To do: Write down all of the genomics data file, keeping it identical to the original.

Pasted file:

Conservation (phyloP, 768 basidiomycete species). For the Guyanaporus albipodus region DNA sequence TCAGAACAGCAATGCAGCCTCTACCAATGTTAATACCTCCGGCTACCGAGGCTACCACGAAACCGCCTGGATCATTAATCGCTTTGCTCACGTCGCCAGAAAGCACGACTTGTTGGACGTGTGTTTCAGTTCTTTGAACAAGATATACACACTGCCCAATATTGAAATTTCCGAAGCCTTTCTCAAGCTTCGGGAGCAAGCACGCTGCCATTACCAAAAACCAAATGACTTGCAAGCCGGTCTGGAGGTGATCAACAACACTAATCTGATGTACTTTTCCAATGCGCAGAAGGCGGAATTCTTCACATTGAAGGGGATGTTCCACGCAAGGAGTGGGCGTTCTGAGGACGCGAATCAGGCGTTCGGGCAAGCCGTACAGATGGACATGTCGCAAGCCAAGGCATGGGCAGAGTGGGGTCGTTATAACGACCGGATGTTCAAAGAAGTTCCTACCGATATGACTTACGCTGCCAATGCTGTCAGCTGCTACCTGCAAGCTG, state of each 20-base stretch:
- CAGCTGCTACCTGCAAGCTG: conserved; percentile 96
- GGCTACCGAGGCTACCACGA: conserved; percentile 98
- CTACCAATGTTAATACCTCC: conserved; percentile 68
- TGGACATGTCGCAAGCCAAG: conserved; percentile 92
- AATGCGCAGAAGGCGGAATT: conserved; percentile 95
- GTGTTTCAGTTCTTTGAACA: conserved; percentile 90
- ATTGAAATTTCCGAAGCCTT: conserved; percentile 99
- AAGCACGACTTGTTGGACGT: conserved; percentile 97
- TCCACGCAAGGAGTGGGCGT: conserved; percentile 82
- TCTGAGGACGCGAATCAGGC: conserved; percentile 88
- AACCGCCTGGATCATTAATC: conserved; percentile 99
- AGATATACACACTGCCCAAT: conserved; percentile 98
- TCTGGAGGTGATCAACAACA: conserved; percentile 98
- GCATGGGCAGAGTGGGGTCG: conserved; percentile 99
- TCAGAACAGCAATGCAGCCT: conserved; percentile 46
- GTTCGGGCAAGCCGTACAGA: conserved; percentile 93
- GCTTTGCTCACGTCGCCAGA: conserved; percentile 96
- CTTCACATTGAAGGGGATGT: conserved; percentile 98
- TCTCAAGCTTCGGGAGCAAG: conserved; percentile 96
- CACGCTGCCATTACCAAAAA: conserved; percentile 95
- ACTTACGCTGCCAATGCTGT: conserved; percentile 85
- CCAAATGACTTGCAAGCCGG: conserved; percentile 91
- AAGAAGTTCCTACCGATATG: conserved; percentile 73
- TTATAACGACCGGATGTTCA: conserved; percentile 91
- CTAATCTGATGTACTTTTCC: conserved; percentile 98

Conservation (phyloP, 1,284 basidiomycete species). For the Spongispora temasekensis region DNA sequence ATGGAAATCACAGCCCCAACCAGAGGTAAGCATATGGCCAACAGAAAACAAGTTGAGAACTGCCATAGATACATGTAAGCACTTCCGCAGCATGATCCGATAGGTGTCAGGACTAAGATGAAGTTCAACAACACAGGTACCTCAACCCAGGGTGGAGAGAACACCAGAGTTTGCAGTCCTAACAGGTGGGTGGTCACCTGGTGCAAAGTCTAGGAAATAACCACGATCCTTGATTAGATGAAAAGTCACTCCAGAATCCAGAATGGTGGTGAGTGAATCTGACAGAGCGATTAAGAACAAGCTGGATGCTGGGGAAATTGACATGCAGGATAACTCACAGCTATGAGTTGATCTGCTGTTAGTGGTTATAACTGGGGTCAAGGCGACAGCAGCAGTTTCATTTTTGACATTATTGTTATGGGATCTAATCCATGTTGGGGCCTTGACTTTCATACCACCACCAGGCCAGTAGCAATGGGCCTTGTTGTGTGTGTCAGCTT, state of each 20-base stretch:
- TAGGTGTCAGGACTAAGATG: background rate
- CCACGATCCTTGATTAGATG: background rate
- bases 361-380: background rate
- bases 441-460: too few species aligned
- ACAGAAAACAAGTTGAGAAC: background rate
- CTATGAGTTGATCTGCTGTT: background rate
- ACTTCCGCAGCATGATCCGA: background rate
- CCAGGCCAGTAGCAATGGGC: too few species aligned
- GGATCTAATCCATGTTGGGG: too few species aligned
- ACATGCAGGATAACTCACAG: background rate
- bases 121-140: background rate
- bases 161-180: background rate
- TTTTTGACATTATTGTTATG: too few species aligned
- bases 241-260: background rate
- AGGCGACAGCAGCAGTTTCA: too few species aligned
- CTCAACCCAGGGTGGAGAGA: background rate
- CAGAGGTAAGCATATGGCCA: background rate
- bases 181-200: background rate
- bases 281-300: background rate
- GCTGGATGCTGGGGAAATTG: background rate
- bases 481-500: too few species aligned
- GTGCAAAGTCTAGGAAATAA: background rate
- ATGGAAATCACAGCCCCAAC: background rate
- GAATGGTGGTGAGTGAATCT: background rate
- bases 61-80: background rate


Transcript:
Conservation (phyloP, 768 basidiomycete species). For the Guyanaporus albipodus region DNA sequence TCAGAACAGCAATGCAGCCTCTACCAATGTTAATACCTCCGGCTACCGAGGCTACCACGAAACCGCCTGGATCATTAATCGCTTTGCTCACGTCGCCAGAAAGCACGACTTGTTGGACGTGTGTTTCAGTTCTTTGAACAAGATATACACACTGCCCAATATTGAAATTTCCGAAGCCTTTCTCAAGCTTCGGGAGCAAGCACGCTGCCATTACCAAAAACCAAATGACTTGCAAGCCGGTCTGGAGGTGATCAACAACACTAATCTGATGTACTTTTCCAATGCGCAGAAGGCGGAATTCTTCACATTGAAGGGGATGTTCCACGCAAGGAGTGGGCGTTCTGAGGACGCGAATCAGGCGTTCGGGCAAGCCGTACAGATGGACATGTCGCAAGCCAAGGCATGGGCAGAGTGGGGTCGTTATAACGACCGGATGTTCAAAGAAGTTCCTACCGATATGACTTACGCTGCCAATGCTGTCAGCTGCTACCTGCAAGCTG, state of each 20-base stretch:
- CAGCTGCTACCTGCAAGCTG: conserved; percentile 96
- GGCTACCGAGGCTACCACGA: conserved; percentile 98
- CTACCAATGTTAATACCTCC: conserved; percentile 68
- TGGACATGTCGCAAGCCAAG: conserved; percentile 92
- AATGCGCAGAAGGCGGAATT: conserved; percentile 95
- GTGTTTCAGTTCTTTGAACA: conserved; percentile 90
- ATTGAAATTTCCGAAGCCTT: conserved; percentile 99
- AAGCACGACTTGTTGGACGT: conserved; percentile 97
- TCCACGCAAGGAGTGGGCGT: conserved; percentile 82
- TCTGAGGACGCGAATCAGGC: conserved; percentile 88
- AACCGCCTGGATCATTAATC: conserved; percentile 99
- AGATATACACACTGCCCAAT: conserved; percentile 98
- TCTGGAGGTGATCAACAACA: conserved; percentile 98
- GCATGGGCAGAGTGGGGTCG: conserved; percentile 99
- TCAGAACAGCAATGCAGCCT: conserved; percentile 46
- GTTCGGGCAAGCCGTACAGA: conserved; percentile 93
- GCTTTGCTCACGTCGCCAGA: conserved; percentile 96
- CTTCACATTGAAGGGGATGT: conserved; percentile 98
- TCTCAAGCTTCGGGAGCAAG: conserved; percentile 96
- CACGCTGCCATTACCAAAAA: conserved; percentile 95
- ACTTACGCTGCCAATGCTGT: conserved; percentile 85
- CCAAATGACTTGCAAGCCGG: conserved; percentile 91
- AAGAAGTTCCTACCGATATG: conserved; percentile 73
- TTATAACGACCGGATGTTCA: conserved; percentile 91
- CTAATCTGATGTACTTTTCC: conserved; percentile 98

Conservation (phyloP, 1,284 basidiomycete species). For the Spongispora temasekensis region DNA sequence ATGGAAATCACAGCCCCAACCAGAGGTAAGCATATGGCCAACAGAAAACAAGTTGAGAACTGCCATAGATACATGTAAGCACTTCCGCAGCATGATCCGATAGGTGTCAGGACTAAGATGAAGTTCAACAACACAGGTACCTCAACCCAGGGTGGAGAGAACACCAGAGTTTGCAGTCCTAACAGGTGGGTGGTCACCTGGTGCAAAGTCTAGGAAATAACCACGATCCTTGATTAGATGAAAAGTCACTCCAGAATCCAGAATGGTGGTGAGTGAATCTGACAGAGCGATTAAGAACAAGCTGGATGCTGGGGAAATTGACATGCAGGATAACTCACAGCTATGAGTTGATCTGCTGTTAGTGGTTATAACTGGGGTCAAGGCGACAGCAGCAGTTTCATTTTTGACATTATTGTTATGGGATCTAATCCATGTTGGGGCCTTGACTTTCATACCACCACCAGGCCAGTAGCAATGGGCCTTGTTGTGTGTGTCAGCTT, state of each 20-base stretch:
- TAGGTGTCAGGACTAAGATG: background rate
- CCACGATCCTTGATTAGATG: background rate
- bases 361-380: background rate
- bases 441-460: too few species aligned
- ACAGAAAACAAGTTGAGAAC: background rate
- CTATGAGTTGATCTGCTGTT: background rate
- ACTTCCGCAGCATGATCCGA: background rate
- CCAGGCCAGTAGCAATGGGC: too few species aligned
- GGATCTAATCCATGTTGGGG: too few species aligned
- ACATGCAGGATAACTCACAG: background rate
- bases 121-140: background rate
- bases 161-180: background rate
- TTTTTGACATTATTGTTATG: too few species aligned
- bases 241-260: background rate
- AGGCGACAGCAGCAGTTTCA: too few species aligned
- CTCAACCCAGGGTGGAGAGA: background rate
- CAGAGGTAAGCATATGGCCA: background rate
- bases 181-200: background rate
- bases 281-300: background rate
- GCTGGATGCTGGGGAAATTG: background rate
- bases 481-500: too few species aligned
- GTGCAAAGTCTAGGAAATAA: background rate
- ATGGAAATCACAGCCCCAAC: background rate
- GAATGGTGGTGAGTGAATCT: background rate
- bases 61-80: background rate